Halo Top co-founder launches chocolate bar with Epogee’s fat replacement tech

Dive Brief:

  • Halo Top Ice Cream co-founder Doug Bouton has launched Gatsby Chocolate, a line of better-for-you chocolate bars made with Epogee’s EPG fat alternative ingredient. Epogee claims that its GMO-free, plant-based EPG can reduce up to 92% of calories from fat without affecting taste or eating experience. 

  • Gatsby’s chocolate bars, available in milk and dark chocolate styles, have less than half the calories of regular chocolate bars and roughly one-quarter of the sugar content, according to the company. The bars are launching at over 1,500 retail locations nationwide and are available online.

  • Consumers have eaten more chocolate during the pandemic, but also are making health and wellness a bigger priority. Fat replacement makers such as Epogee aim to help manufacturers respond to both trends.

Dive Insight:

The tension between increasing chocolate demand and consumers’ new focus on health and wellness has put confectionery companies in a pinch as they strive to offer products that can meet both needs. Epogee’s fat replacement tech is one potential way to formulate candy that is satisfying to eat but has a reduced caloric cost. 

Bouton has a history of rethinking indulgent foods and giving them a healthful spin. His low-calorie, high-protein and low-sugar ice cream brand, Halo Top, rapidly grew to become the top selling pint ice cream in the U.S., beating iconic brands like Ben & Jerry’s and Breyers. The light ice cream contains two natural sugar substitutes, stevia leaf extract and erythritol, that help bring its calorie content to 280 to 380 calories per pint. Its success is a testament to the power of consumers’ desire for healthier versions of their favorite foods and treats.

“Just like we did with ice cream, we’re reimagining and reinventing the chocolate bar with Gatsby Chocolate, creating a product for consumers that delivers on taste, texture, and health,” Bouton, CEO of Gatsby Chocolate, said in a statement. Its dark chocolate style almond bar has 70 calories and 5 grams of sugar per serving, and milk chocolate comes in at 60 calories and 4 grams of sugar, according to the company. Allulose and sugar are the sweeteners in both varieties.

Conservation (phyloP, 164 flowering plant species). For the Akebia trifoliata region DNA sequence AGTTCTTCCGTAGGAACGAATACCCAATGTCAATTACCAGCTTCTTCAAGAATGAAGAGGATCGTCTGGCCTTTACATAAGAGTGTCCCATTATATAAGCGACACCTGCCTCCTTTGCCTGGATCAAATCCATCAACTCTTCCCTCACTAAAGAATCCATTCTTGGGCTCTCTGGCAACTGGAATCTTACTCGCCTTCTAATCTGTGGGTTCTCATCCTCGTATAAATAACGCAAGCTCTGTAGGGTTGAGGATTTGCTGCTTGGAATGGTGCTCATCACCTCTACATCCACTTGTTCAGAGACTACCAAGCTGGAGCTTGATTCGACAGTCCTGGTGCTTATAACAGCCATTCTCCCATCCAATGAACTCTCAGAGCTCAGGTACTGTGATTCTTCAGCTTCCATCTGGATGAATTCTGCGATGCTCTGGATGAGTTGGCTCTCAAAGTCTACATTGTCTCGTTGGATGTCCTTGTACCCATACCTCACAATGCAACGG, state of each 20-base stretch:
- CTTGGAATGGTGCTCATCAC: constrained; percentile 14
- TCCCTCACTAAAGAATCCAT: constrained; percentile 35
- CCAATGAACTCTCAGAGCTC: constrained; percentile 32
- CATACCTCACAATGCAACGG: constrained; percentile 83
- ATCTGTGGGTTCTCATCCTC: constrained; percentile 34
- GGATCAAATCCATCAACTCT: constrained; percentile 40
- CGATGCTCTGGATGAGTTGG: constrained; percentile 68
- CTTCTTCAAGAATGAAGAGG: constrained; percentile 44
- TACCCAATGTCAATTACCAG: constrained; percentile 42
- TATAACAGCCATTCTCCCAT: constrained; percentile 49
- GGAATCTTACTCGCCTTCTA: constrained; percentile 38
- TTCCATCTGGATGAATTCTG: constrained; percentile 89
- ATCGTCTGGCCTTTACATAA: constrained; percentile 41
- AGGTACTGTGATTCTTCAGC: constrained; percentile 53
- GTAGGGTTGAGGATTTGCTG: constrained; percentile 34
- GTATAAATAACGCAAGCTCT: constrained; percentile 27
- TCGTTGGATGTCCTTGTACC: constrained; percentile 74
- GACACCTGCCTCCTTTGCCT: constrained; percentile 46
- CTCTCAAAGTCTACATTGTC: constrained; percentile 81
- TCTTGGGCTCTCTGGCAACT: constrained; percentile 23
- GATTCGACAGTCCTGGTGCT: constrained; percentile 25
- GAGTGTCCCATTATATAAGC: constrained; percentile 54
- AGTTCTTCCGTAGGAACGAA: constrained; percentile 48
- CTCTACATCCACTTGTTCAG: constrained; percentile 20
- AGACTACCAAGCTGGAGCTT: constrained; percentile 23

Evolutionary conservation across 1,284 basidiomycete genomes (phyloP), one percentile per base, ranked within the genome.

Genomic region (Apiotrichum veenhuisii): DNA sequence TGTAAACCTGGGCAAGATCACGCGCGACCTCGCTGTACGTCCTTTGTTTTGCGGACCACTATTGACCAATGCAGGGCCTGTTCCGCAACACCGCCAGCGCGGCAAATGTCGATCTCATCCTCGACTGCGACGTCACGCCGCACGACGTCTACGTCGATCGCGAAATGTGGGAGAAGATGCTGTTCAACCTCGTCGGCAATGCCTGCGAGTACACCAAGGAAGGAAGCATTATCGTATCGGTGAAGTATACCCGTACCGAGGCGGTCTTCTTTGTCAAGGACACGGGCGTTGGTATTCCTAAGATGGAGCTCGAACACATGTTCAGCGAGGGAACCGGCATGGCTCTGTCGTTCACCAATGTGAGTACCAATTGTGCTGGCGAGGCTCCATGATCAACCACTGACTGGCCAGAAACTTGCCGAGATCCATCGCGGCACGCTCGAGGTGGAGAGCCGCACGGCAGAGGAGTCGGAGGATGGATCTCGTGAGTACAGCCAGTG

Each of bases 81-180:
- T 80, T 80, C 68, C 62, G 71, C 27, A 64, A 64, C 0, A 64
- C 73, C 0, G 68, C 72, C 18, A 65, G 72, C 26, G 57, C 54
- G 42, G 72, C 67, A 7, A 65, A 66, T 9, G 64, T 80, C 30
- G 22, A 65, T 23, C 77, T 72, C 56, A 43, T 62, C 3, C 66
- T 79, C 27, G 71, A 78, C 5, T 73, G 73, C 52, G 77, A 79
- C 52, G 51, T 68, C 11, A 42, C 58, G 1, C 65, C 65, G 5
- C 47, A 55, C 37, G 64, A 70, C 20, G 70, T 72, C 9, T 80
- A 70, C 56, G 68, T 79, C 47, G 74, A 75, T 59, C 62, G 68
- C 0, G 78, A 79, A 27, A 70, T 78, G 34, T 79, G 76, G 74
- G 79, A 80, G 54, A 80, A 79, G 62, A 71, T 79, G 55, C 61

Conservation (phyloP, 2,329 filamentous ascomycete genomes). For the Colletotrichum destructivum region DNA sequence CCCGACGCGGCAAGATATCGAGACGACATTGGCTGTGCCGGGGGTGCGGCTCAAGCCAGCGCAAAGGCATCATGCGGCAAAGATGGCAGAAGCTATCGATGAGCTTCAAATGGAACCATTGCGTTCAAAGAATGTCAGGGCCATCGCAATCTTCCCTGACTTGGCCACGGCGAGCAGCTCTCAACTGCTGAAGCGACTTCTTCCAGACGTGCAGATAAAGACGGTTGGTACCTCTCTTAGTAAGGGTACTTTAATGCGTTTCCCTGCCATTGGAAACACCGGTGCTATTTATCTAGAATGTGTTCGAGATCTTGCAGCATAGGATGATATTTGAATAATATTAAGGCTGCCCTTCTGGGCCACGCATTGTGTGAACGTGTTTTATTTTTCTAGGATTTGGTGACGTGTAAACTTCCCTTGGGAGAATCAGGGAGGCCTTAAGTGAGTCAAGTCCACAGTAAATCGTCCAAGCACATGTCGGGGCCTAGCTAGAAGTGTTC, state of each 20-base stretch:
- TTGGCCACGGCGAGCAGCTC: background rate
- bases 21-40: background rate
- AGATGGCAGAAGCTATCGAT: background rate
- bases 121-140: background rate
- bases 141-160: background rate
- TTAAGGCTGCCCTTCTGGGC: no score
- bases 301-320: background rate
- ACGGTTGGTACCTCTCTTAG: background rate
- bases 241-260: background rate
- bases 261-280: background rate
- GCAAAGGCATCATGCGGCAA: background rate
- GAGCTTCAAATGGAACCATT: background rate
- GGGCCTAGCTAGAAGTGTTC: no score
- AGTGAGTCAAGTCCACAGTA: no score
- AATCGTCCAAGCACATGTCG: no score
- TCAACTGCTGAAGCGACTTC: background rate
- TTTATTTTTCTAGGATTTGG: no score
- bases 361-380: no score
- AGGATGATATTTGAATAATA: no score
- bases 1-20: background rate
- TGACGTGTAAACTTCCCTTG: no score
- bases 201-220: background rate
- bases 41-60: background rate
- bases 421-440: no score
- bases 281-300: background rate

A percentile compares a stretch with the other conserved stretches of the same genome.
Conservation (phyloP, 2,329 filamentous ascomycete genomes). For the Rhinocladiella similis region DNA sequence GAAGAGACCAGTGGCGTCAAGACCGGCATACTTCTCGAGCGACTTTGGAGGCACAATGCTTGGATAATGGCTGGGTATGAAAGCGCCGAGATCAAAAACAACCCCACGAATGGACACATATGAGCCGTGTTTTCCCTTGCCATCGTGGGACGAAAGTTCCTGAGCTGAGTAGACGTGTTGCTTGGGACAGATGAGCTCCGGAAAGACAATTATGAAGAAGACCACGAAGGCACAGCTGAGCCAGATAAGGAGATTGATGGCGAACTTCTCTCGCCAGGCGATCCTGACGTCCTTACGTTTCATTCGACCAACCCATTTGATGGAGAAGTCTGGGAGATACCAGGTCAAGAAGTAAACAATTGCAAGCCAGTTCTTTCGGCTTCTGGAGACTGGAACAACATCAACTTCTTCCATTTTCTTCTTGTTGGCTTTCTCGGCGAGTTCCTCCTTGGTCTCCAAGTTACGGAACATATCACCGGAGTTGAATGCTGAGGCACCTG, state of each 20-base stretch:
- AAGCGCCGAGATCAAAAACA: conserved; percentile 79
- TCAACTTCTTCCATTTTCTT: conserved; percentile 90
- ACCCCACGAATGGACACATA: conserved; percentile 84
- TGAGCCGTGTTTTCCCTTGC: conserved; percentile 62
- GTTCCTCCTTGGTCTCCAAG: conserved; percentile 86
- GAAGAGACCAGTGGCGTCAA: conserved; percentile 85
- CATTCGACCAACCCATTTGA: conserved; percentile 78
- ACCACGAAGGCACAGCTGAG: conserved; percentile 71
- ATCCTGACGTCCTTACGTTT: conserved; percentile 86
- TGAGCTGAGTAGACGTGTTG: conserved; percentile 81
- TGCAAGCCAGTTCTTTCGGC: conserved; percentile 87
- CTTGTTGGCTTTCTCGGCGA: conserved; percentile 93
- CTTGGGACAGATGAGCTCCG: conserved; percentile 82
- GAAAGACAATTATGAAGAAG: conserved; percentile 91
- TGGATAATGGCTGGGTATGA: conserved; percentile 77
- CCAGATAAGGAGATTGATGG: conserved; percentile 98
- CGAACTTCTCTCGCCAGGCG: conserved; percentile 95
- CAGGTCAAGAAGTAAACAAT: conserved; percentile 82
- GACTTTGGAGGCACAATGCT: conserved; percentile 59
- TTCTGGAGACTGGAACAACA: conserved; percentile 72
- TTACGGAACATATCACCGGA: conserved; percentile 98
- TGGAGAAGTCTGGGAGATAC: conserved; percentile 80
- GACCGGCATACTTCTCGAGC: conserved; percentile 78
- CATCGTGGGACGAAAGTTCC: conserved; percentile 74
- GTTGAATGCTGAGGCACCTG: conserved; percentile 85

Epogee’s EPG fat-replacement ingredient is derived from non-GMO rapeseed oil, which is then split into glycerin and fatty acid. A food-grade propoxyl link is added and the glycerin and fatty acid are relinked to create an ingredient that “looks, feels, tastes and cooks like fat,” according to Epogee. The way that the oil is restructured makes it so that virtually none of it is absorbed by the body, reducing the amount of calories ingested. It’s been approved for use in a variety of foods including baked goods, confectionery, frozen dairy and desserts. It is also gluten and allergen free, non-GMO and vegan, making it applicable to the broader better-for-you category.

Nick’s Ice Cream also uses EPG in its better-for-you, Swedish style ice creams and holds an exclusive agreement with Epogee that prevents competitors from formulating their products with it in the same way, according to the company. 

Some food manufacturers are targeting sugar as a way to improve the nutritional profile of chocolate. Hershey is making a big play for the better-for-you segment with low- and no-sugar versions of some of its classic candies.  Meanwhile, Israeli startup DouxMatok recently launched its first U.S. products featuring its Incredo Sugar, which is made from conventional sugar, but roughly 40% less of it is needed in product formulations to provide the same level of sweetness. This past April, its hazelnut and chocolate Incredo Spreads featuring Incredo Sugar debuted, with about half the sugar of competitors’ products, according to DouxMatok. 

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